Kim Il-sung

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Eternal President

Kim Il-sung

Portrait of comrade Kim Il-sung
Kim Seong-ju

1912 April 15
Pyongyang, Japanese-occupied Korea
Died1994 July 8
North Pyangan Province, Korea
Political orientationJuche
Political partyWorkers' Party of Korea

Kim Il-sung (1912 April 15 – 1994 July 8) was a Korean freedom fighter and communist leader. He served as the founder and only president of the Democratic People's Republic of Korea and was the grandfather of Kim Jong-un, the current head of state of the DPRK. His ideology would later develop into the Juche idea.

Early life[edit | edit source]

Kim Il-sung was born on 15 April 1912, in Japanese-occupied Korea. His father participated in an uprising against the Japanese in 1919 and was imprisoned until 1925. In high school, Kim Il-sung joined an underground Marxist group, leading to his arrest in 1929. After Japan created a puppet state in Manchuria, he joined the Communist Party of China.[1]

Anti-Japanese resistance[edit | edit source]

Painting of Kim Il-sung during the anti-Japanese resistance war

When he was 14, Kim Il-sung founded the Down-with-Imperialism Union, the predecessor of the Workers' Party of Korea.[2] After joining the CPC, he founded his first guerrilla unit in 1932. By 1936, he became commander of the 3rd division of the Northeast Anti-Japanese United Army. The Japanese created a special division led by Nozoe Shotoku dedicated to hunting him down. In 1939, the Japanese sent 24,000 troops to put down the resistance, and they killed most of Kim's soldiers. The survivors were reorganized into a brigade of mostly Chinese and Soviet troops.[1] In 1942, Kim joined the Red Army and became a major, fighting until the Japanese surrendered in 1945.[3]

Fatherland Liberation War[edit | edit source]

After the end of the war, the United States divided Korea in half across the 38th parallel. Kim Il-sung was elected as premier of the DPRK in 1948. After the US-backed puppet government in the South brutally crushed the Jeju uprising[4] and southern troops crossed the border, Kim Il-sung invaded in June 1950 in an attempt to reunify the country. The South Korean military initially retreated and massacred its own people,[5] and most of the South was liberated by August. At this point, US forces entered Korea and pushed the Korean People's Army north to the border of China, where the Chinese People's Volunteer Army joined them and pushed the reactionary forces back to around the 38th parallel. In 1953, an armistice was signed, but the war never officially ended.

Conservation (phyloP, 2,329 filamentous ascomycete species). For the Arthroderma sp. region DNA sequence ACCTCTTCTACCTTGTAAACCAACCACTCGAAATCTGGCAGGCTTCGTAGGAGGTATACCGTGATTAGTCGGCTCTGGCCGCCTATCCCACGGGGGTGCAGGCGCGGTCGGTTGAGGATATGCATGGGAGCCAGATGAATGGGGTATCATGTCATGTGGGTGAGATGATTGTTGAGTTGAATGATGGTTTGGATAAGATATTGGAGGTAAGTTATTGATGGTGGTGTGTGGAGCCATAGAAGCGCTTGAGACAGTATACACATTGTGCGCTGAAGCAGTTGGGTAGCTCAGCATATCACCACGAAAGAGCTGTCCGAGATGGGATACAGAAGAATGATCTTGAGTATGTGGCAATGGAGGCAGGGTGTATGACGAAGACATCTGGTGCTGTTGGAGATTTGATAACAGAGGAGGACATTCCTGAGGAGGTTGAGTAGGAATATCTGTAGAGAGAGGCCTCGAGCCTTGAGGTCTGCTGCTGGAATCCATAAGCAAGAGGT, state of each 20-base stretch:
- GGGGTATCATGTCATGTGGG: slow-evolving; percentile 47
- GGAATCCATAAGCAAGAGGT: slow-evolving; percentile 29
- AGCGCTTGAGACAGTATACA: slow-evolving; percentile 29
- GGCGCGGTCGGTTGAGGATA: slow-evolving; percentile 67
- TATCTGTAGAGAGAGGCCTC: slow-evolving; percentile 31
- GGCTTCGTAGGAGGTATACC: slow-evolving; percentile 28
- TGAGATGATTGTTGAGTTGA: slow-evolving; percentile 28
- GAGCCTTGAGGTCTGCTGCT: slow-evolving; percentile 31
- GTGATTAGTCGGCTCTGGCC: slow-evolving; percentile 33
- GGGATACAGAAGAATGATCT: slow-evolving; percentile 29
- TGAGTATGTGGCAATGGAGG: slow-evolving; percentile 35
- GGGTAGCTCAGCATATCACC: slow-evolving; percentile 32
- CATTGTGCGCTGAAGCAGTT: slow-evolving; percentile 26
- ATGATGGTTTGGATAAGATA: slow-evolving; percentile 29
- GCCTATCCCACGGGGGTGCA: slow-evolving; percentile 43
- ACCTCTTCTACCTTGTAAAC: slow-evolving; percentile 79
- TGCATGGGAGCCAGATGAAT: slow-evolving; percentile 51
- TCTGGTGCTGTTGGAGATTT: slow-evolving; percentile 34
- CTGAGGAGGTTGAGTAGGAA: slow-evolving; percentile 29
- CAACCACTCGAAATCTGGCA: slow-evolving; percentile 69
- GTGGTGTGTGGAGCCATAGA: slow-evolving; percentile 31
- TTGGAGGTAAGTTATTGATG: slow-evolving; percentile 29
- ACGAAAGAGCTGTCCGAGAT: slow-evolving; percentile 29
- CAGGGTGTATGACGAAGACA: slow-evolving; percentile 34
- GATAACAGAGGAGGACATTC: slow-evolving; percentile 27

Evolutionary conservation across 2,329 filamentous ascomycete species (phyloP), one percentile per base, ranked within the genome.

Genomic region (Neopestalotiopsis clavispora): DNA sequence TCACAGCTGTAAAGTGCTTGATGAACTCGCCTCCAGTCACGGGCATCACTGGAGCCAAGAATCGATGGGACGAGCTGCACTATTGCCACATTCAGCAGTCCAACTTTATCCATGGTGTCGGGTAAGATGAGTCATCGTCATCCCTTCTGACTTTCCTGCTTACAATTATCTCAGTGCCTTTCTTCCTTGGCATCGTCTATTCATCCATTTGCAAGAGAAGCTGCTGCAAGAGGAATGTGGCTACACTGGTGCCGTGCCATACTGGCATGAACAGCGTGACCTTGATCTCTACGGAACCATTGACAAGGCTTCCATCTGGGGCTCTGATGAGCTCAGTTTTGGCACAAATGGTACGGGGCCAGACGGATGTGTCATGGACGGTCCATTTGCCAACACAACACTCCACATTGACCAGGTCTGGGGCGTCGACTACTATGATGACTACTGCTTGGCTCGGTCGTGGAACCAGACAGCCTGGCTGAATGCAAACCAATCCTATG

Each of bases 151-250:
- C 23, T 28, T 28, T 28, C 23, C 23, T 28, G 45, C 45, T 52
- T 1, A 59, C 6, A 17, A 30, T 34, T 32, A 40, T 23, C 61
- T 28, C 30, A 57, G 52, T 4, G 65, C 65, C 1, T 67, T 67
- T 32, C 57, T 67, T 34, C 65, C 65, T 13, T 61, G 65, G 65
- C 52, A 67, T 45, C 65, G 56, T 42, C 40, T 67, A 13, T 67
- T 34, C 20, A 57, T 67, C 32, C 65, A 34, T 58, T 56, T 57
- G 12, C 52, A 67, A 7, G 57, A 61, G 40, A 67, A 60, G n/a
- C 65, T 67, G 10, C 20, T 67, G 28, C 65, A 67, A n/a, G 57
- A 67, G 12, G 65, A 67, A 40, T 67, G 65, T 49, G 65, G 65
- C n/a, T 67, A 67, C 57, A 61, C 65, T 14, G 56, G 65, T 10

Later life[edit | edit source]

Kim Il-sung in 1970

During the 1960s and 1970s, Kim Il-sung supported anti-colonial struggles in Africa and Asia.[6] In 1972, the Supreme People's Assembly elected Kim Il-sung as President of the DPRK. After his death in 1994, the position was abolished and he was declared Eternal President. His son, Kim Jong-il, became the General Secretary of the party in 1997.

International support[edit | edit source]

For the Day of the Sun in 2023, groups in Cambodia, Italy, Namibia, Russia,[7] Belarus, Guinea, India, Kyrgyzstan, South Africa,[8] Bangladesh, the DR Congo, Kuwait, Lebanon, Mongolia, Myanmar, Romania, Sweden, Syria, and Thailand[9] sent messages congratulating Kim Il-sung.

Library works

References[edit | edit source]

  1. 1.0 1.1 Stephen Gowans (2018). Patriots, Traitors and Empires: The Story of Korea’s Struggle for Freedom: 'The Patriot' (pp. 66–68). [PDF] Montreal: Baraka Books. ISBN 9781771861427 [LG]
  2. Lydia Smith (2014-07-08). "Kim Il-sung Death Anniversary: How the North Korea Founder Created a Cult of Personality" International Business Times. Archived from the original on 2014-10-06. Retrieved 2021-12-31.
  3. Buzo Adrian (2016). The Making of Modern Korea (p. 270). London: Routledge. ISBN 9781317422785
  4. Ghosts of Cheju (2000-06-18). Newsweek. Archived from the original. Retrieved 2021-21-30.
  5. Kim Dong-Choon (2004). Forgotten war, forgotten massacres--the Korean War (1950-1953) as licensed mass killings. [PDF] Journal of Genocide Research.
  6. "Kim Il Sung: 110 years since the birth of Korea’s great revolutionary leader" (2021-07-20). Lalkar. Archived from the original on 2022-05-21. Retrieved 2022-12-04.
  7. "President Kim Il Sung Praised Abroad" (2023-04-21). Rodong Sinmun. Retrieved 2023-07-20.
  8. "President Kim Il Sung Praised Abroad" (2023-04-25). Rodong Sinmun. Retrieved 2023-07-20.
  9. "President Kim Il Sung Praised Abroad" (2023-04-26). Rodong Sinmun. Retrieved 2023-07-20.